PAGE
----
1. The Java <APPLET> HTML Tag
To embed any Java applet within an HTML web page, you must use the
<APPLET> tag. See the table to the right for the
<APPLET> tag syntax (grayed options are optional;
bold text is used as-is; italic text is information that you must provide).
code=class-filename -- code="pmvr.class" --
The filename of the applet to load (which always ends in .class).
It will load from the directory/folder listed by the codebase
attribute listed below.
<param name=parameter1 value=value1>
<param name=parameter2 value=value2>
. . .
width=pixels -- width=500 --
The width, in pixels, of the applet. This may also be a percentage,
like 20%, but rarely is.
height=pixels -- height=250 --
The height, in pixels, of the applet. This may also be a percentage,
like 20%, but rarely is.
archive=jar-file -- archive="pmvr.jar" --
The name of a jar file, which contains the *.class files for
you applet. Note that files in the JAR must be in stored format
(no compression). Otherwise, if you use compression, you limit yourself
to Java 1.1 or later compatibility.
name=instance-name -- name="pmvr" --
Your name for the applet, which can be any text that makes sense to
you. This allows applets within a web page to find each other and it
codebase=url -- codebase=".." --
The URL to the directory/folder containing the applet code (class files).
An absolute URL can be specified (useful for hosting PMVR tours on multiple domains).
A relative URL allows the applet to work on both web servers and the local file
system. The relative URL is relative to the document's base URL defined by the
BASE tag. If the document does not define a BASE tag, it is relative to the
directory/folder containing the HTML file.
align=alignment -- align="left" --
The alignment of the applet. It behaves (and has the same options)
as the IMG tag align attribute. This attribute is optional.
vspace=pixels -- vspace=3 --
The vertical space, in pixels, between the applet and surrounding text.
It behaves the same as the IMG tag vspace attribute. This attribute
hspace=pixels -- hspace=3 --
the horizontal space, in pixels, between the applet and surrounding text.
It behaves the same as the IMG tag hspace attribute. This attribute
MAYSCRIPT -- This attribute allows you to use
using the MAYSCRIPT attribute, otherwise the applet is not permitted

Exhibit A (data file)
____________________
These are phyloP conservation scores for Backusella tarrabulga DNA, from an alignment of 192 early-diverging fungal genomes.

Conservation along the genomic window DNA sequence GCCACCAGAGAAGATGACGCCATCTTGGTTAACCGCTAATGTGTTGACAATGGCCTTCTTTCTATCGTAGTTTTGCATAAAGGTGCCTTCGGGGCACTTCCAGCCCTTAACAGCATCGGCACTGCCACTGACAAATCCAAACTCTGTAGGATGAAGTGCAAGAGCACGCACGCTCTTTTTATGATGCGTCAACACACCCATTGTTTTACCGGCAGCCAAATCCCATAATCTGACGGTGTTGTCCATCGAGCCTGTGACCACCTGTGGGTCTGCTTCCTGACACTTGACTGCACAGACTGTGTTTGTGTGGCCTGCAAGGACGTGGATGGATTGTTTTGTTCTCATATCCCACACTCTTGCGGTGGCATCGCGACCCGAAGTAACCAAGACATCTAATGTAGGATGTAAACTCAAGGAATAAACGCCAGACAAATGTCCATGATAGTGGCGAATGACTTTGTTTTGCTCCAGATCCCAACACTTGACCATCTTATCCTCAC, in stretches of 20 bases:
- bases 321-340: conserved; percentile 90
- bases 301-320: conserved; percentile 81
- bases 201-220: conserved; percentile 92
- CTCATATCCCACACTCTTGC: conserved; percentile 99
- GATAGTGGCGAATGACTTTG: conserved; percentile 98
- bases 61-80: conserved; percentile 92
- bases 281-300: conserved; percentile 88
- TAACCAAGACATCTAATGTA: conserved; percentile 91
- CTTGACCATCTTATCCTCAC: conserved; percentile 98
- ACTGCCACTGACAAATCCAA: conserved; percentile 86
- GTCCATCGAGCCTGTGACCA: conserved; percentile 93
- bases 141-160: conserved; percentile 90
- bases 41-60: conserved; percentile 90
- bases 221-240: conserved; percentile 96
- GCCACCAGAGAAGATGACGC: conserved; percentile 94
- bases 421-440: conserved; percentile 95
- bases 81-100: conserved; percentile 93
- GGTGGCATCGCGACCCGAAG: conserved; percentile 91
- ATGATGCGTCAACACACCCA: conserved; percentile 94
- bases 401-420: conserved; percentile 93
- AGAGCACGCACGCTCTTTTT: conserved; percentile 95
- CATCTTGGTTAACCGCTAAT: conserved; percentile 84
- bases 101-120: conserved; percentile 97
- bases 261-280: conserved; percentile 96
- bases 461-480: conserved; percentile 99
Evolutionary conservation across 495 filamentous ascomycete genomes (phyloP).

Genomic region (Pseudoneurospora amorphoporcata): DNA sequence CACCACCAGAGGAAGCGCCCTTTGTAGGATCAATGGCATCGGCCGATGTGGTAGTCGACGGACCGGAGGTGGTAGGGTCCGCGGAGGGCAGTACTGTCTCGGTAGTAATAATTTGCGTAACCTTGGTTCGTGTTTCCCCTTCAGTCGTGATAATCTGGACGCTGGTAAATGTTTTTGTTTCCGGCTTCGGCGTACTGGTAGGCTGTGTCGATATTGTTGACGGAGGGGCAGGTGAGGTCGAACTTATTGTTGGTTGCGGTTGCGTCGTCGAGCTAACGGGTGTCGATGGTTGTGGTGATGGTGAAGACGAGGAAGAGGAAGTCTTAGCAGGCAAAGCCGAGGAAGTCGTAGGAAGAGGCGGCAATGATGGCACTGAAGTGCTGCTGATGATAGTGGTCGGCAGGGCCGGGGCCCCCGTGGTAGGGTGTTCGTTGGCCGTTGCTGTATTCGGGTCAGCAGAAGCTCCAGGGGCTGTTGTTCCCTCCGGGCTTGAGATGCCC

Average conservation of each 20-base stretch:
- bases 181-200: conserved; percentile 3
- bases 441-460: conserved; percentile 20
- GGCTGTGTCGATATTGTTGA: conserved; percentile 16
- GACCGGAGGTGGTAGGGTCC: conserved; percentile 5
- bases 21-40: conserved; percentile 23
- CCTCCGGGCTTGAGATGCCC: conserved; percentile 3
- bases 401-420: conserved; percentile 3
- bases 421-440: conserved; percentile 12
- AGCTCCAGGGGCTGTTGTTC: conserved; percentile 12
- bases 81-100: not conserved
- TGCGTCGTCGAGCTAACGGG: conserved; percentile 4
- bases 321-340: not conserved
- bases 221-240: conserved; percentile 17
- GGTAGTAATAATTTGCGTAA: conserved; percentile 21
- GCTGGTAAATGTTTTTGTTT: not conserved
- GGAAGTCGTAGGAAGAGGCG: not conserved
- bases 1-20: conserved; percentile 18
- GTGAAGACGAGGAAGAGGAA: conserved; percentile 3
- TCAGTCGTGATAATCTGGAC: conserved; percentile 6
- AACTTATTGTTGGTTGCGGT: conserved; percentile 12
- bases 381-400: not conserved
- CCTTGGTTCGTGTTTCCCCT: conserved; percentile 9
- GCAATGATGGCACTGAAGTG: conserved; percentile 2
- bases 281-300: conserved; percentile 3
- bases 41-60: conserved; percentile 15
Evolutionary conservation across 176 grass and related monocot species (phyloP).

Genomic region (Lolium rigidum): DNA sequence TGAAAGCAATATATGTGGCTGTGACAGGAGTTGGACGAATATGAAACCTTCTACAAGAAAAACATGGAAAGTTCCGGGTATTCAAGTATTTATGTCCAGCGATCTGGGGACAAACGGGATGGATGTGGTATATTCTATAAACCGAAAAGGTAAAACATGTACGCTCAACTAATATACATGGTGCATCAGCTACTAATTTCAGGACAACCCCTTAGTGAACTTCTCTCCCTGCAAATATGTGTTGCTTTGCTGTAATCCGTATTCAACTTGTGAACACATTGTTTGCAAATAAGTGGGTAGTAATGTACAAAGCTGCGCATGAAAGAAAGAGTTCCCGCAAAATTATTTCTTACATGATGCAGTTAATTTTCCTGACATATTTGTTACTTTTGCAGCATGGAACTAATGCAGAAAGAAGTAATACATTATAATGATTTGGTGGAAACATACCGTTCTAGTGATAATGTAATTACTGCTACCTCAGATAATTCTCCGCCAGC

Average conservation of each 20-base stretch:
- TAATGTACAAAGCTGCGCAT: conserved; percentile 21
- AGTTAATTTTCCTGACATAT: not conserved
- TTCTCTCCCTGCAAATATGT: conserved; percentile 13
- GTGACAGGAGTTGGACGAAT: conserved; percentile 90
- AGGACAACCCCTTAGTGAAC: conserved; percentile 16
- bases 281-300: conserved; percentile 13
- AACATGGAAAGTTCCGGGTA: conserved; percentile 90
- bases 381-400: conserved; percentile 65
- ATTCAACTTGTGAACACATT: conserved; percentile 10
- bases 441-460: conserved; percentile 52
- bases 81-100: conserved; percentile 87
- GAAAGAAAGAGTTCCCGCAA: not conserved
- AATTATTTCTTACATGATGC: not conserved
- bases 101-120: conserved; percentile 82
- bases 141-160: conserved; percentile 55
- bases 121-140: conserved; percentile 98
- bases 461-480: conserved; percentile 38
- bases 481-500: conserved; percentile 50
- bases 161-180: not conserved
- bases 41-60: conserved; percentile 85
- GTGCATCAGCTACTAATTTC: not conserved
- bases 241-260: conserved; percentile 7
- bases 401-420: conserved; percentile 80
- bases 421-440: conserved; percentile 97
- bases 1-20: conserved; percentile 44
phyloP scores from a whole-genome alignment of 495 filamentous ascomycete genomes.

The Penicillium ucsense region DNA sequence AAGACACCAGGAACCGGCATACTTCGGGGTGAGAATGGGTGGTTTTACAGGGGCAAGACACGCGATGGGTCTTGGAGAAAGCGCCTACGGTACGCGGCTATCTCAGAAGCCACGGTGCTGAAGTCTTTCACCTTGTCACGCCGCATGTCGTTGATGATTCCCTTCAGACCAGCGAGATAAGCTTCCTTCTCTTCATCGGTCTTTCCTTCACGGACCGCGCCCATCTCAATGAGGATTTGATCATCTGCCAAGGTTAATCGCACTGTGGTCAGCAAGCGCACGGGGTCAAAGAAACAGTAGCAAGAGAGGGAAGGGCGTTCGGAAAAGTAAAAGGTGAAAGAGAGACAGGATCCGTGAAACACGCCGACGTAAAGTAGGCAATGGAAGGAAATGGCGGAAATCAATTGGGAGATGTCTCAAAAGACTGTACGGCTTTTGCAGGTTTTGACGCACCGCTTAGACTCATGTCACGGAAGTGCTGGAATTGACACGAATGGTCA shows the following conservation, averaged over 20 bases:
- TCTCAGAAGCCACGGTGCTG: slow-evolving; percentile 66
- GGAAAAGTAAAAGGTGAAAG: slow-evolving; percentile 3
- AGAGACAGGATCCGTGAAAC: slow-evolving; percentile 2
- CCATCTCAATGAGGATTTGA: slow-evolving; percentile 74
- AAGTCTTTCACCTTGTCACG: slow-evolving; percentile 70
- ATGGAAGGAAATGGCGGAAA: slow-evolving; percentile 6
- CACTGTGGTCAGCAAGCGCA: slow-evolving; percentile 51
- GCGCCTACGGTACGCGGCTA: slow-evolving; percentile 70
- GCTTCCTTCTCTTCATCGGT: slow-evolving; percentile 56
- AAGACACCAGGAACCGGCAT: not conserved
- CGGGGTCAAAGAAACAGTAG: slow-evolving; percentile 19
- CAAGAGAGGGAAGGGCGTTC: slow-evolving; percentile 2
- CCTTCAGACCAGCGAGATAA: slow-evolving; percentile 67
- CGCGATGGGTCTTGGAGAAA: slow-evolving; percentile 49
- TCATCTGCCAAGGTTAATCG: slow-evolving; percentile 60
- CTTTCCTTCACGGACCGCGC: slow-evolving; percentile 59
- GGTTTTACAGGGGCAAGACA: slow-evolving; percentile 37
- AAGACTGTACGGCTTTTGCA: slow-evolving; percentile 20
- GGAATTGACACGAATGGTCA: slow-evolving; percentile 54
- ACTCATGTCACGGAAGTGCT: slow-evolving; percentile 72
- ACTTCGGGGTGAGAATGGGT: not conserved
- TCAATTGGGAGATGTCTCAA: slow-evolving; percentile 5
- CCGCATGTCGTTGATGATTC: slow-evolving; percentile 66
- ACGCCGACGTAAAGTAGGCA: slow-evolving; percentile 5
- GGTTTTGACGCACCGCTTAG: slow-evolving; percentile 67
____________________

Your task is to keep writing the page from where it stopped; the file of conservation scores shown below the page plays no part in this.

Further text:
you will need to use MAYSCRIPT on all applets in the web page.
Please refer to the
12/30/1999 tech note [§3] for details.
<param name=parameter value=value> --
Applet parameters are used to configure an applet. Just use as many
param tags as needed to configure the parameters (the parameters
are always specific to the particular applet you are using). Please note
that param tags are defined within the APPLET tag.
If the <APPLET> tag is not supported by a web browser, the
HTML in this section will be displayed. Otherwise, the applet is shown
and the HTML in this section is ignored.
For more information about the <APPLET> tag, visit
Sun's Applet tag reference.
2. The Java Applet Security Model
A Java VM (virtual machine) is what
allows Java applets to run within web browsers. And
all modern web browsers come with a Java VM.
Java applets are safe to run on your computer
because the Java VM prevents a Java applet from accessing resources
(files/network/memory/etc) that it is not authorized to access.
Applets can be run in a web browser either from a web server, or from the
local file system (disk/CD).
Web Server: When a Java VM runs a Java applet from a web server, the
Java applet is authorized to access any file on the web server that
the applet came from, but the applet can not access any file on another
web server or any file on the local file system (your PC).
Local File System:
However, when a Java VM runs a Java applet from a local file system (your
hard drive), the Java applet is authorized to access only files in the
directory that the applet came from (or any subdirectories). Also, the
Java VM prevents an applet from accessing files in the root of any
drive/CD, as detailed in the 06/20/2000 tech note [§3],
as operating system (OS) configuration files (config.sys,
autoexec.bat, etc) are usually located there.
For example, the following table summarizes what an applet, running from an
HTML file test.html in the tours directory (with the class
files placed in the same tours directory) is allowed to access:
Notice the discrepancy in access to pan1.jpg and pan2.jpg.
Depending upon where test.html is accessed from (a web server or
the local hard drive), access to the same image can be either allowed or denied.